From the book jacket: On his 18th
birthday, Ryan Knighton was diagnosed with Retinitis Pigmentosa
(RP), a congenital, progressive disease marked by
night-blindness, tunnel vision and, eventually, total blindness.
In this penetrating, nervy memoir, which ricochets between
meditation and black comedy, Knighton tells the story of his
fifteen-year descent into blindness while incidentally revealing
the world of the sighted in all its phenomenal peculiarity.
Knighton learns to drive while unseeing; has his first
significant relationshipwith a deaf woman; navigates the punk
rock scene and men's washrooms; learns to use a cane; and tries
to pass for seeing while teaching English to children in Korea.
Stumbling literally and emotionally into darkness, into love,
into couch-shopping at Ikea, into adulthood, and into truce if
not acceptance of his identity as a blind man, his writerly self
uses his disability to provide a window onto the human
condition. His experience of blindness offers unexpected
insights into sight and the other senses, culture, identity,
language, our fears and fantasies. Cockeyed is not a
conventional confessional. Knighton is powerful and irreverent
in words and thought and impatient with the preciousness we've
come to expect from books on disability. Readers will find it
hard to put down this wild ride around their everyday world with
a wicked, smart, blind guide at the wheel.
Comment: Sometimes the book jacket blurbs are so overwritten that it's embarrassing to read the cover, let alone the book itself - rather like one of those restaurants that produce multi-page menus with exotic descriptions of dishes that one knows simply can't live up to their over-blown write-up. Fortunately, the Cockeyed book jacket blurb does not fall into that category. In fact, it's so comprehensive that there isn't much left to say about Cockeyed - other than to note that if this was a work of fiction the author would be getting terrible flak on multiple fronts. Some would be decrying the author's politic incorrectness for laughing at a disabled person, others would point out that certain scenes, albeit funny, simply pushed the boundaries of improbability too far.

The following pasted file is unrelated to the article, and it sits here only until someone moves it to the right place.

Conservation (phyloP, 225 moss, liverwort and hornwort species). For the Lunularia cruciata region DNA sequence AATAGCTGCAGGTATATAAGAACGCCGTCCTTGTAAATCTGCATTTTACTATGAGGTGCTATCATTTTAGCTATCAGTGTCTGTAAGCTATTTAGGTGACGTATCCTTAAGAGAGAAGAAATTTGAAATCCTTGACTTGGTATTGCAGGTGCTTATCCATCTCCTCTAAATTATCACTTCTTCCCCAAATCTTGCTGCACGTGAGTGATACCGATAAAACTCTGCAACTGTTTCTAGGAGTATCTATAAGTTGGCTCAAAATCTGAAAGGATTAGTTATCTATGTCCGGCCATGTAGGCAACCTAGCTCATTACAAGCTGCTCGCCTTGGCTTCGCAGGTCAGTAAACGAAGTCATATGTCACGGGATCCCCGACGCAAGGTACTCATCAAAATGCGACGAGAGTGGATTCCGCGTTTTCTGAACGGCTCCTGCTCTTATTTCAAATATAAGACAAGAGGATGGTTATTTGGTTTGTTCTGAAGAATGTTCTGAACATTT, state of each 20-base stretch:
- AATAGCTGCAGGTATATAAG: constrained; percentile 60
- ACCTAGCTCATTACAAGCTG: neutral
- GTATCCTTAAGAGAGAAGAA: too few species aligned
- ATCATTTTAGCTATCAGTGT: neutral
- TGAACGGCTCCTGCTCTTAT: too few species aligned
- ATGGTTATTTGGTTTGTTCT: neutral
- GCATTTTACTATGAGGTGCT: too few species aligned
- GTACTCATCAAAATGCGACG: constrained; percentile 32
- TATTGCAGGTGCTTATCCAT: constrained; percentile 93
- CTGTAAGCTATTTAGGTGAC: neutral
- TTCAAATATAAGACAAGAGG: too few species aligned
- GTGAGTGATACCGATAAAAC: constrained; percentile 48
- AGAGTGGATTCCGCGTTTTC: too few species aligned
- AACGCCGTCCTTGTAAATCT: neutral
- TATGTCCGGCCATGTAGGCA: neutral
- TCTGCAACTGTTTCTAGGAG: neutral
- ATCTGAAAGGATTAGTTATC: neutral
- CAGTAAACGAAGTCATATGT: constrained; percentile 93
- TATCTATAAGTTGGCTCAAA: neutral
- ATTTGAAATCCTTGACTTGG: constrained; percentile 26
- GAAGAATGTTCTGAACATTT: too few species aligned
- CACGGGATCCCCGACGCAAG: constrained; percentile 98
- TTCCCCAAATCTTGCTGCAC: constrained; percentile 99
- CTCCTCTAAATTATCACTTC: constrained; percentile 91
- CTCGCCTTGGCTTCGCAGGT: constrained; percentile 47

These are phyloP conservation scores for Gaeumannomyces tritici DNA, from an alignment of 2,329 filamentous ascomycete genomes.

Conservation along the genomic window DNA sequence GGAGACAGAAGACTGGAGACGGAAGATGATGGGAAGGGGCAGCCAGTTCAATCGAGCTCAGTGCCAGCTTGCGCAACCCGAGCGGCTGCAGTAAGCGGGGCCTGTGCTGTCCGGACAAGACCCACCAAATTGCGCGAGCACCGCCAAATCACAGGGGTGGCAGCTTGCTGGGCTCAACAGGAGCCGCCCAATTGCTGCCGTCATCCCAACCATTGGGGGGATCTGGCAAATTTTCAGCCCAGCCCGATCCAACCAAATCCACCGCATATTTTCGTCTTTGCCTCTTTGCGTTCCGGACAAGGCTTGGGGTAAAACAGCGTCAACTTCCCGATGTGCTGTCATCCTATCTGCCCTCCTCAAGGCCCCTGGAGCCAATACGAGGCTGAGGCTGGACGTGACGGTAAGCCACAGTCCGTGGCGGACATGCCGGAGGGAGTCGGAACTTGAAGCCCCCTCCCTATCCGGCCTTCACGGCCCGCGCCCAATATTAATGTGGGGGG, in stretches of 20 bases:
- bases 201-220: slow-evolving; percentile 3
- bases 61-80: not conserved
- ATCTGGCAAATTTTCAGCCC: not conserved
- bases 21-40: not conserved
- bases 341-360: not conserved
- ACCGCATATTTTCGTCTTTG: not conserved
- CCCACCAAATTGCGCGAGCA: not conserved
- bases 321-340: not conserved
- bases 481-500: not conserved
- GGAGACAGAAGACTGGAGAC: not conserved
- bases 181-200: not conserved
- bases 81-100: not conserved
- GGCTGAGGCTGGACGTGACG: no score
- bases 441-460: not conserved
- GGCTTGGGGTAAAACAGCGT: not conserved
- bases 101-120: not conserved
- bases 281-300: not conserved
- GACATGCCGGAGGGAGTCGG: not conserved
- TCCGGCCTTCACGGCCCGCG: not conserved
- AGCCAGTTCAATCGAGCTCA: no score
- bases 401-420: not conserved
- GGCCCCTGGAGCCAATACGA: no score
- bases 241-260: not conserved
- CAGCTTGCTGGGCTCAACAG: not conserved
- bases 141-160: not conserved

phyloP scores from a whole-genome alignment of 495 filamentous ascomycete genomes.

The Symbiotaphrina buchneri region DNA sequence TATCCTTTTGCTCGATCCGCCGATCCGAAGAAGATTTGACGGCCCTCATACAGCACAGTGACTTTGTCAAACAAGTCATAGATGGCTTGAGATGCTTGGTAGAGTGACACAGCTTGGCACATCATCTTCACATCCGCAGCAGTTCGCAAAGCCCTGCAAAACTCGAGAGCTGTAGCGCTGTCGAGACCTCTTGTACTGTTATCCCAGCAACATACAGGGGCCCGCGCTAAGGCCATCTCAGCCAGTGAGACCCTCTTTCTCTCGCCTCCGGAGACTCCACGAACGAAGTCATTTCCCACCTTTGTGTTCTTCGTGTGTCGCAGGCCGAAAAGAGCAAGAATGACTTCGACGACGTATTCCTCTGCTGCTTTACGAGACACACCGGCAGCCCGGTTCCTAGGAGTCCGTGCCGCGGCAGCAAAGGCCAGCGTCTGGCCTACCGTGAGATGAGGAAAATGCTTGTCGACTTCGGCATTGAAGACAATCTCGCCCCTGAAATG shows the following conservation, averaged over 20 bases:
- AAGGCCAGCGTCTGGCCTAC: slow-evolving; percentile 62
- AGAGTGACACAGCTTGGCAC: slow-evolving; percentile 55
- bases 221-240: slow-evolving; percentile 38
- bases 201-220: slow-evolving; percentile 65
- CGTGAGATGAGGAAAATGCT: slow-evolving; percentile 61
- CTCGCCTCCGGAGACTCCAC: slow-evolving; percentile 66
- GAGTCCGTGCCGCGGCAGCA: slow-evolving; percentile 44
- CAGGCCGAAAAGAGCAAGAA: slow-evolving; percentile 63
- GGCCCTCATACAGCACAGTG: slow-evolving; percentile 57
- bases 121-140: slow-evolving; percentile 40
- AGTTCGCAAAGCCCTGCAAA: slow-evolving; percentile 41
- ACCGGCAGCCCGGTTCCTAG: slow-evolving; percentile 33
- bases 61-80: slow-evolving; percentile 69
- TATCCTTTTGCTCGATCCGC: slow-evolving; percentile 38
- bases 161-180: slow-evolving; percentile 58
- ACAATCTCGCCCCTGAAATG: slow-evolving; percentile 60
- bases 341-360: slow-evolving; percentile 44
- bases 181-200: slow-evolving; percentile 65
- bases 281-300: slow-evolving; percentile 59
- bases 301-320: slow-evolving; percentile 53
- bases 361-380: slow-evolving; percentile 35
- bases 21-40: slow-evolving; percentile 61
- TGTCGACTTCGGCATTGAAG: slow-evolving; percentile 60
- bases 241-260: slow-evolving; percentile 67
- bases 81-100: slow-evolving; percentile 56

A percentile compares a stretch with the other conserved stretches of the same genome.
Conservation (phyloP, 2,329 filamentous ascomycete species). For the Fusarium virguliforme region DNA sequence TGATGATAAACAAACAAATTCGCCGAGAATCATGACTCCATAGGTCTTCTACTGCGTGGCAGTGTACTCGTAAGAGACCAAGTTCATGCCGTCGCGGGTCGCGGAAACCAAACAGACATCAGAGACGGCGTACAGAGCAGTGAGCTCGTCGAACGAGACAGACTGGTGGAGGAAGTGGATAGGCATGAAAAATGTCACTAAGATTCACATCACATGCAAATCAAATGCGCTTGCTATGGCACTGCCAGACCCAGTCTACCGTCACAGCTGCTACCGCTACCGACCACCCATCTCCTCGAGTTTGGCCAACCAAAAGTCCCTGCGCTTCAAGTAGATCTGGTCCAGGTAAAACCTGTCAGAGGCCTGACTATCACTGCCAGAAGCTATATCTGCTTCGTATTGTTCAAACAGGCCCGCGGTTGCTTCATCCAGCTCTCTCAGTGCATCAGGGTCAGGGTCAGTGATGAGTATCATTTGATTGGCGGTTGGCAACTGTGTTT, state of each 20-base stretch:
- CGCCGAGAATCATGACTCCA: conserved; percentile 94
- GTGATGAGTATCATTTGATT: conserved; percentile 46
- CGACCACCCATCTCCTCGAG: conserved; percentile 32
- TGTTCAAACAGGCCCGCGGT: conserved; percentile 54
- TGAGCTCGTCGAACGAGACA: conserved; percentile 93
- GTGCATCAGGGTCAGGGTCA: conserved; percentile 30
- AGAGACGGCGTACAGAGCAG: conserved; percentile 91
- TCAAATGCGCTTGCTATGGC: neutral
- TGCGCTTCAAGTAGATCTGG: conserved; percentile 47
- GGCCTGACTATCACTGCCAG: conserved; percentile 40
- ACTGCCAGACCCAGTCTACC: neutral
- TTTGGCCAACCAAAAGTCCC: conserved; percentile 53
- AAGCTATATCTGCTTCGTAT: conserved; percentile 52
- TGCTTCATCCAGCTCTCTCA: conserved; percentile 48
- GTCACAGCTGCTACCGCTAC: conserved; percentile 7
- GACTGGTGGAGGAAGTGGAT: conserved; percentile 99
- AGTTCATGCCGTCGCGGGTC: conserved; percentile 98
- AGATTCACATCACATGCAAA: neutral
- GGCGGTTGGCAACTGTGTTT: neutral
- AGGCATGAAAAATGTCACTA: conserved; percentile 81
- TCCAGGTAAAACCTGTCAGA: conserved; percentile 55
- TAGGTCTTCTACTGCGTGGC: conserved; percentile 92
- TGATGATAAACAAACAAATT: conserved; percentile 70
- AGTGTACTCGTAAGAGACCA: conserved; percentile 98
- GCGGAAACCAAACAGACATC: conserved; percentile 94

However, this isn't a novel, it's memoir - and Knighton can (and does) tell it just the way he wants. The result is a wickedly funny, occasionally angry, book that is likely to give you a totally different perspective on disabilities in general, and blindness in particular. As always, don't take our word for it, instead read a 13-page excerpt (believed to be exclusive to BookBrowse) and decide for yourself.
This review was originally published in August 2006, and has been updated for the June 2007 paperback release. Click here to go to this issue.
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